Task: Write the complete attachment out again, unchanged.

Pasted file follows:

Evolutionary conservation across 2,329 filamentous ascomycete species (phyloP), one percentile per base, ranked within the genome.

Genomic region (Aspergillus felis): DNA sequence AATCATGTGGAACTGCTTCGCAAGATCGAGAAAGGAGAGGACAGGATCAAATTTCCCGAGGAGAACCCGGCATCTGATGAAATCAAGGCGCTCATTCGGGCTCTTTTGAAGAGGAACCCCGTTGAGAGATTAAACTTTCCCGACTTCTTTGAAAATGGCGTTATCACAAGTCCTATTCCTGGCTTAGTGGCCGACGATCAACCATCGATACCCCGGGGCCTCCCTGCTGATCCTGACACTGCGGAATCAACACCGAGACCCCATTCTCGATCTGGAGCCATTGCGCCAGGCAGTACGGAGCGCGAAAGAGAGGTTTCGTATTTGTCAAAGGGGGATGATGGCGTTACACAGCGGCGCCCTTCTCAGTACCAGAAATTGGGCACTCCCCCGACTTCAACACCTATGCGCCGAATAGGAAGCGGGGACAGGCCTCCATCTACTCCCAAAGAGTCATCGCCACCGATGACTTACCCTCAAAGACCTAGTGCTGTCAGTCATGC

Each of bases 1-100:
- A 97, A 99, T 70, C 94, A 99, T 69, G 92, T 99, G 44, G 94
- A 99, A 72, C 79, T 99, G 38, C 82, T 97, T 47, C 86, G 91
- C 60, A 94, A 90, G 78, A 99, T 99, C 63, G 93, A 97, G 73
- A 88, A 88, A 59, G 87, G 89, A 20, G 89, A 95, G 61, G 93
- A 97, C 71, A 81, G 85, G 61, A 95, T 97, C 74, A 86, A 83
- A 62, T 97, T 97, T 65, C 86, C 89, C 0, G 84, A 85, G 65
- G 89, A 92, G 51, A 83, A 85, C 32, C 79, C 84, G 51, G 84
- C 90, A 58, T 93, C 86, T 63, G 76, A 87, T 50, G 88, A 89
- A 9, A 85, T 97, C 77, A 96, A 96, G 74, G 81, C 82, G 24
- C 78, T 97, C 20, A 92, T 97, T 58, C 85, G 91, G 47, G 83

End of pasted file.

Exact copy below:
Evolutionary conservation across 2,329 filamentous ascomycete species (phyloP), one percentile per base, ranked within the genome.

Genomic region (Aspergillus felis): DNA sequence AATCATGTGGAACTGCTTCGCAAGATCGAGAAAGGAGAGGACAGGATCAAATTTCCCGAGGAGAACCCGGCATCTGATGAAATCAAGGCGCTCATTCGGGCTCTTTTGAAGAGGAACCCCGTTGAGAGATTAAACTTTCCCGACTTCTTTGAAAATGGCGTTATCACAAGTCCTATTCCTGGCTTAGTGGCCGACGATCAACCATCGATACCCCGGGGCCTCCCTGCTGATCCTGACACTGCGGAATCAACACCGAGACCCCATTCTCGATCTGGAGCCATTGCGCCAGGCAGTACGGAGCGCGAAAGAGAGGTTTCGTATTTGTCAAAGGGGGATGATGGCGTTACACAGCGGCGCCCTTCTCAGTACCAGAAATTGGGCACTCCCCCGACTTCAACACCTATGCGCCGAATAGGAAGCGGGGACAGGCCTCCATCTACTCCCAAAGAGTCATCGCCACCGATGACTTACCCTCAAAGACCTAGTGCTGTCAGTCATGC

Each of bases 1-100:
- A 97, A 99, T 70, C 94, A 99, T 69, G 92, T 99, G 44, G 94
- A 99, A 72, C 79, T 99, G 38, C 82, T 97, T 47, C 86, G 91
- C 60, A 94, A 90, G 78, A 99, T 99, C 63, G 93, A 97, G 73
- A 88, A 88, A 59, G 87, G 89, A 20, G 89, A 95, G 61, G 93
- A 97, C 71, A 81, G 85, G 61, A 95, T 97, C 74, A 86, A 83
- A 62, T 97, T 97, T 65, C 86, C 89, C 0, G 84, A 85, G 65
- G 89, A 92, G 51, A 83, A 85, C 32, C 79, C 84, G 51, G 84
- C 90, A 58, T 93, C 86, T 63, G 76, A 87, T 50, G 88, A 89
- A 9, A 85, T 97, C 77, A 96, A 96, G 74, G 81, C 82, G 24
- C 78, T 97, C 20, A 92, T 97, T 58, C 85, G 91, G 47, G 83